Theoretically giving everyone the possibility to participate, to speak up, and involve sounds nice, but in reality it has not yet been clearly demonstrated that a team does necessarily generate more ideas than the sum of individuals. In fact, often the opposite is the case – due to cultural forces that prevent new ideas from arising or being pursued further. The cry for more collaboration is often just the wish for increasing speed and flexibility in order to keep up with the circumstances out there.

Good collaboration is not so much about infrastructure and formalities but rather about building good and sustainable relationships. And good relationships are made of the desire to understand each other, mutual trust, the willingness to transfer responsibility and enable people to make better use of their potential. This takes time and patience. But I am firmly convinced that good relationships increase speed, agility and mutual support. Which leads directly to better quality, and better business. Don’t wait for others to make the first step. Don’t wait for tools and processes either. Start with yourself and then change conditions step by step.



(Troublemakers’ statements to provoke good thought)

What would happen if Nobel Peace Prize Laureate Malala Yousafza shared ideas about the importance of education with the one and only Mark Twain. The good intent of single quotes doesn’t stick for long. That’s why we combine two troublemaker’s quotes into a short story to make people ponder a little longer …

Malala: “When someone takes away your pens you realise quite how important education is.”

Mark: “The man who does not read has no advantage over the man who cannot read.”

Malala: “True, I say education is education. We should learn everything and then choose which path to follow. Education is neither Eastern nor Western, it is human.”

Mark: “So, education consists mainly of what we have unlearned.”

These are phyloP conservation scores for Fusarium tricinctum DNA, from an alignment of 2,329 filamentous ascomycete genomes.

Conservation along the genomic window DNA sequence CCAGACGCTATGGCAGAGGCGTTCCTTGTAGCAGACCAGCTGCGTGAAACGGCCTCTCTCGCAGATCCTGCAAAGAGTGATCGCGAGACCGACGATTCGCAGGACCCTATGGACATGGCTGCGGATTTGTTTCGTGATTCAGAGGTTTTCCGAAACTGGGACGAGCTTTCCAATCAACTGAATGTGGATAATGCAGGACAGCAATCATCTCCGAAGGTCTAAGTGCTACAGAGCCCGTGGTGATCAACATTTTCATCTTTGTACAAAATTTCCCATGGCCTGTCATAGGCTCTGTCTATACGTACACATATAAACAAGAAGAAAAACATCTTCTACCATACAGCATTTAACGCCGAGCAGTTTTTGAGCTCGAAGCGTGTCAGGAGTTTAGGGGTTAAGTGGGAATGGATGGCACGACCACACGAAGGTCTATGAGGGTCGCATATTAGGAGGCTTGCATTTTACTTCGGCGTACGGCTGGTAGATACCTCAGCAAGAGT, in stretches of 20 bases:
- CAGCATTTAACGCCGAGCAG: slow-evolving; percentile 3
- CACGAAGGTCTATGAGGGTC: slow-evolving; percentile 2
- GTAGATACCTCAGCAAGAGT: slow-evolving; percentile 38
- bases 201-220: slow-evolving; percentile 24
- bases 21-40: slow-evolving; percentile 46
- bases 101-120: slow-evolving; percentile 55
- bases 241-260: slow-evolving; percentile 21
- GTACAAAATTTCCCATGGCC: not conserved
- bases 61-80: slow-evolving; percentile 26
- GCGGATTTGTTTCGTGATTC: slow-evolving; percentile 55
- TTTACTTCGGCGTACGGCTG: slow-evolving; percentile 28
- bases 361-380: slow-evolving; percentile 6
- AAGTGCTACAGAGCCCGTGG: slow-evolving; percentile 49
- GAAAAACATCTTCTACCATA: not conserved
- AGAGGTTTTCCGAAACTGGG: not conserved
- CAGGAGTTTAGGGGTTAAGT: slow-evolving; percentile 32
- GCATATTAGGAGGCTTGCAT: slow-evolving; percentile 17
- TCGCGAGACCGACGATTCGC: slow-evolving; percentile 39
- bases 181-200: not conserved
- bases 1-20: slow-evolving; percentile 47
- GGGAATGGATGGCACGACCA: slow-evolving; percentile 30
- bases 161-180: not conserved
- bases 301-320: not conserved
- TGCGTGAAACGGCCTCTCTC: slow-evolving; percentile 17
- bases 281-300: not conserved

(eclectic didactics for everyday life)


What we need today is more contact, not more content. In a digitized world where learning content becomes abundant, we need to think of school differently: As a framework providing the environment to make learning successful. A guiding superstructure on top of the learner’s personalities that helps them to fill in their individual content at the right place and the right time .

In a world with abundant information, the problem is not providing more learning content but a framework that shows people how to make sense of all this abundance. Learning is way more than just the mere transfer of knowledge. Learning becomes successful when we can use all this abundant knowledge meaningfully and apply it to drive change. Once we have acquired the skills and mindset to learn how to learn, we can tap into new online and offline resources of the abundant world of content ourselves or together with our peers.

The main function of future schools is to create learning environments that ignite the passion of people’s life projects and offer a framework to reflect the life-long learning attitude.The masterskills taught in those project-based schools will be to acquire new content in self-organized fashion, to understand the dynamics of change and to shape transformative processes.

Thank you for reading. Happy to discuss my thoughts with you